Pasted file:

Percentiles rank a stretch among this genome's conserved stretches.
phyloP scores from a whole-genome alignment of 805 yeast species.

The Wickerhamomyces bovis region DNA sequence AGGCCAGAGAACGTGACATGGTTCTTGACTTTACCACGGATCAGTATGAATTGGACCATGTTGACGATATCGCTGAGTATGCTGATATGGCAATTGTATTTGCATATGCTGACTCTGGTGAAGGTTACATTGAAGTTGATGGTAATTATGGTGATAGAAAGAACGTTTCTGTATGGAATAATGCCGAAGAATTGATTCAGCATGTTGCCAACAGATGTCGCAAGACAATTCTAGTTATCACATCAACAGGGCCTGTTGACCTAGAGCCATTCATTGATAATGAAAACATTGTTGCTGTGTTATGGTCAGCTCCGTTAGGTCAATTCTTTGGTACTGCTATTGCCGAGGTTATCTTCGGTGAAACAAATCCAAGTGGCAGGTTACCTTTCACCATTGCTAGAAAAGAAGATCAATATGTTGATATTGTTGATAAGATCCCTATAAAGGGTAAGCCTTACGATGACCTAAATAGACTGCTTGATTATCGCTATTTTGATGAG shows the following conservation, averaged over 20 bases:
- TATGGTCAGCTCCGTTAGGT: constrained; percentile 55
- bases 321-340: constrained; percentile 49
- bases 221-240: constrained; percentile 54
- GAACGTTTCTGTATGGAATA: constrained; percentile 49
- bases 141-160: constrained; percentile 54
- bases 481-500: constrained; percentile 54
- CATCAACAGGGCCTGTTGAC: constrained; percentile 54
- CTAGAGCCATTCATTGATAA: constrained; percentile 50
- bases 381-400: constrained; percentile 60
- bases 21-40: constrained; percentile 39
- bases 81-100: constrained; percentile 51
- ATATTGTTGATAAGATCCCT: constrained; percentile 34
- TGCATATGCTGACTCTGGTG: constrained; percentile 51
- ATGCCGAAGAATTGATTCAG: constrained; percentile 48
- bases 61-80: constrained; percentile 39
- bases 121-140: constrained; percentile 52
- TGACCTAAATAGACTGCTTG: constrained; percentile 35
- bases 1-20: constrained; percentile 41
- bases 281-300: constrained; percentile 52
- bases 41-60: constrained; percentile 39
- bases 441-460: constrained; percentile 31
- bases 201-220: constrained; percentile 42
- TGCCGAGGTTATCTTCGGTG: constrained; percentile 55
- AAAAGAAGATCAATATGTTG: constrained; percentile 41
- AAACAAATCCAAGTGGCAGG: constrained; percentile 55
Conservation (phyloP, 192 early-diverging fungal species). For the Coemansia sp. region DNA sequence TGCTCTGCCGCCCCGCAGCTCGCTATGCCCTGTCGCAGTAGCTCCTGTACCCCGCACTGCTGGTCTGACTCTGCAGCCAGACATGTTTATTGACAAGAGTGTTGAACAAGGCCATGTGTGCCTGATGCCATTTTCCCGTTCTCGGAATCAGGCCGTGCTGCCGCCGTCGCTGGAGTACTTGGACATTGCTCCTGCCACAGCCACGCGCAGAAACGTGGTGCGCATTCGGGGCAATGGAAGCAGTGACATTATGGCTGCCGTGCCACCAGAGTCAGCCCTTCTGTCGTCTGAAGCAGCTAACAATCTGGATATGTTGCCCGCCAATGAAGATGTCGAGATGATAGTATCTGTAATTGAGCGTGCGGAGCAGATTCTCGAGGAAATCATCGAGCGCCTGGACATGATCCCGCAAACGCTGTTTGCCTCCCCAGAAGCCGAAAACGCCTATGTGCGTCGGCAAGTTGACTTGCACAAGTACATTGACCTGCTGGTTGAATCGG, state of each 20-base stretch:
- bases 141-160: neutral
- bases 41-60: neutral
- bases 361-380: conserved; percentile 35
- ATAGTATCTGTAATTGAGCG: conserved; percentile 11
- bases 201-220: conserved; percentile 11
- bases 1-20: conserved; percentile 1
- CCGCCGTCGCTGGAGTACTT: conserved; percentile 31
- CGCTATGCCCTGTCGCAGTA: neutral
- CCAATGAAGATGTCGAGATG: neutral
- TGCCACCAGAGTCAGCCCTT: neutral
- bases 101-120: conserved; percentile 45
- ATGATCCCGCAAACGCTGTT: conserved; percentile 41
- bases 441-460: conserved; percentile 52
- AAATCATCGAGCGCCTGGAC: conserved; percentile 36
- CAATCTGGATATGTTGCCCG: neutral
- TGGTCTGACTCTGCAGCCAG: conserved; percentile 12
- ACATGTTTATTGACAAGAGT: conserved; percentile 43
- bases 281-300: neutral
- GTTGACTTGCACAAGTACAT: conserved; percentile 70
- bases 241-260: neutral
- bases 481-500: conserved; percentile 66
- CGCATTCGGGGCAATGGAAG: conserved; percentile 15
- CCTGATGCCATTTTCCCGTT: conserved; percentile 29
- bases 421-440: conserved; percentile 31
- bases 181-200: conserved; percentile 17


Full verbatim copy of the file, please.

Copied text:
Percentiles rank a stretch among this genome's conserved stretches.
phyloP scores from a whole-genome alignment of 805 yeast species.

The Wickerhamomyces bovis region DNA sequence AGGCCAGAGAACGTGACATGGTTCTTGACTTTACCACGGATCAGTATGAATTGGACCATGTTGACGATATCGCTGAGTATGCTGATATGGCAATTGTATTTGCATATGCTGACTCTGGTGAAGGTTACATTGAAGTTGATGGTAATTATGGTGATAGAAAGAACGTTTCTGTATGGAATAATGCCGAAGAATTGATTCAGCATGTTGCCAACAGATGTCGCAAGACAATTCTAGTTATCACATCAACAGGGCCTGTTGACCTAGAGCCATTCATTGATAATGAAAACATTGTTGCTGTGTTATGGTCAGCTCCGTTAGGTCAATTCTTTGGTACTGCTATTGCCGAGGTTATCTTCGGTGAAACAAATCCAAGTGGCAGGTTACCTTTCACCATTGCTAGAAAAGAAGATCAATATGTTGATATTGTTGATAAGATCCCTATAAAGGGTAAGCCTTACGATGACCTAAATAGACTGCTTGATTATCGCTATTTTGATGAG shows the following conservation, averaged over 20 bases:
- TATGGTCAGCTCCGTTAGGT: constrained; percentile 55
- bases 321-340: constrained; percentile 49
- bases 221-240: constrained; percentile 54
- GAACGTTTCTGTATGGAATA: constrained; percentile 49
- bases 141-160: constrained; percentile 54
- bases 481-500: constrained; percentile 54
- CATCAACAGGGCCTGTTGAC: constrained; percentile 54
- CTAGAGCCATTCATTGATAA: constrained; percentile 50
- bases 381-400: constrained; percentile 60
- bases 21-40: constrained; percentile 39
- bases 81-100: constrained; percentile 51
- ATATTGTTGATAAGATCCCT: constrained; percentile 34
- TGCATATGCTGACTCTGGTG: constrained; percentile 51
- ATGCCGAAGAATTGATTCAG: constrained; percentile 48
- bases 61-80: constrained; percentile 39
- bases 121-140: constrained; percentile 52
- TGACCTAAATAGACTGCTTG: constrained; percentile 35
- bases 1-20: constrained; percentile 41
- bases 281-300: constrained; percentile 52
- bases 41-60: constrained; percentile 39
- bases 441-460: constrained; percentile 31
- bases 201-220: constrained; percentile 42
- TGCCGAGGTTATCTTCGGTG: constrained; percentile 55
- AAAAGAAGATCAATATGTTG: constrained; percentile 41
- AAACAAATCCAAGTGGCAGG: constrained; percentile 55
Conservation (phyloP, 192 early-diverging fungal species). For the Coemansia sp. region DNA sequence TGCTCTGCCGCCCCGCAGCTCGCTATGCCCTGTCGCAGTAGCTCCTGTACCCCGCACTGCTGGTCTGACTCTGCAGCCAGACATGTTTATTGACAAGAGTGTTGAACAAGGCCATGTGTGCCTGATGCCATTTTCCCGTTCTCGGAATCAGGCCGTGCTGCCGCCGTCGCTGGAGTACTTGGACATTGCTCCTGCCACAGCCACGCGCAGAAACGTGGTGCGCATTCGGGGCAATGGAAGCAGTGACATTATGGCTGCCGTGCCACCAGAGTCAGCCCTTCTGTCGTCTGAAGCAGCTAACAATCTGGATATGTTGCCCGCCAATGAAGATGTCGAGATGATAGTATCTGTAATTGAGCGTGCGGAGCAGATTCTCGAGGAAATCATCGAGCGCCTGGACATGATCCCGCAAACGCTGTTTGCCTCCCCAGAAGCCGAAAACGCCTATGTGCGTCGGCAAGTTGACTTGCACAAGTACATTGACCTGCTGGTTGAATCGG, state of each 20-base stretch:
- bases 141-160: neutral
- bases 41-60: neutral
- bases 361-380: conserved; percentile 35
- ATAGTATCTGTAATTGAGCG: conserved; percentile 11
- bases 201-220: conserved; percentile 11
- bases 1-20: conserved; percentile 1
- CCGCCGTCGCTGGAGTACTT: conserved; percentile 31
- CGCTATGCCCTGTCGCAGTA: neutral
- CCAATGAAGATGTCGAGATG: neutral
- TGCCACCAGAGTCAGCCCTT: neutral
- bases 101-120: conserved; percentile 45
- ATGATCCCGCAAACGCTGTT: conserved; percentile 41
- bases 441-460: conserved; percentile 52
- AAATCATCGAGCGCCTGGAC: conserved; percentile 36
- CAATCTGGATATGTTGCCCG: neutral
- TGGTCTGACTCTGCAGCCAG: conserved; percentile 12
- ACATGTTTATTGACAAGAGT: conserved; percentile 43
- bases 281-300: neutral
- GTTGACTTGCACAAGTACAT: conserved; percentile 70
- bases 241-260: neutral
- bases 481-500: conserved; percentile 66
- CGCATTCGGGGCAATGGAAG: conserved; percentile 15
- CCTGATGCCATTTTCCCGTT: conserved; percentile 29
- bases 421-440: conserved; percentile 31
- bases 181-200: conserved; percentile 17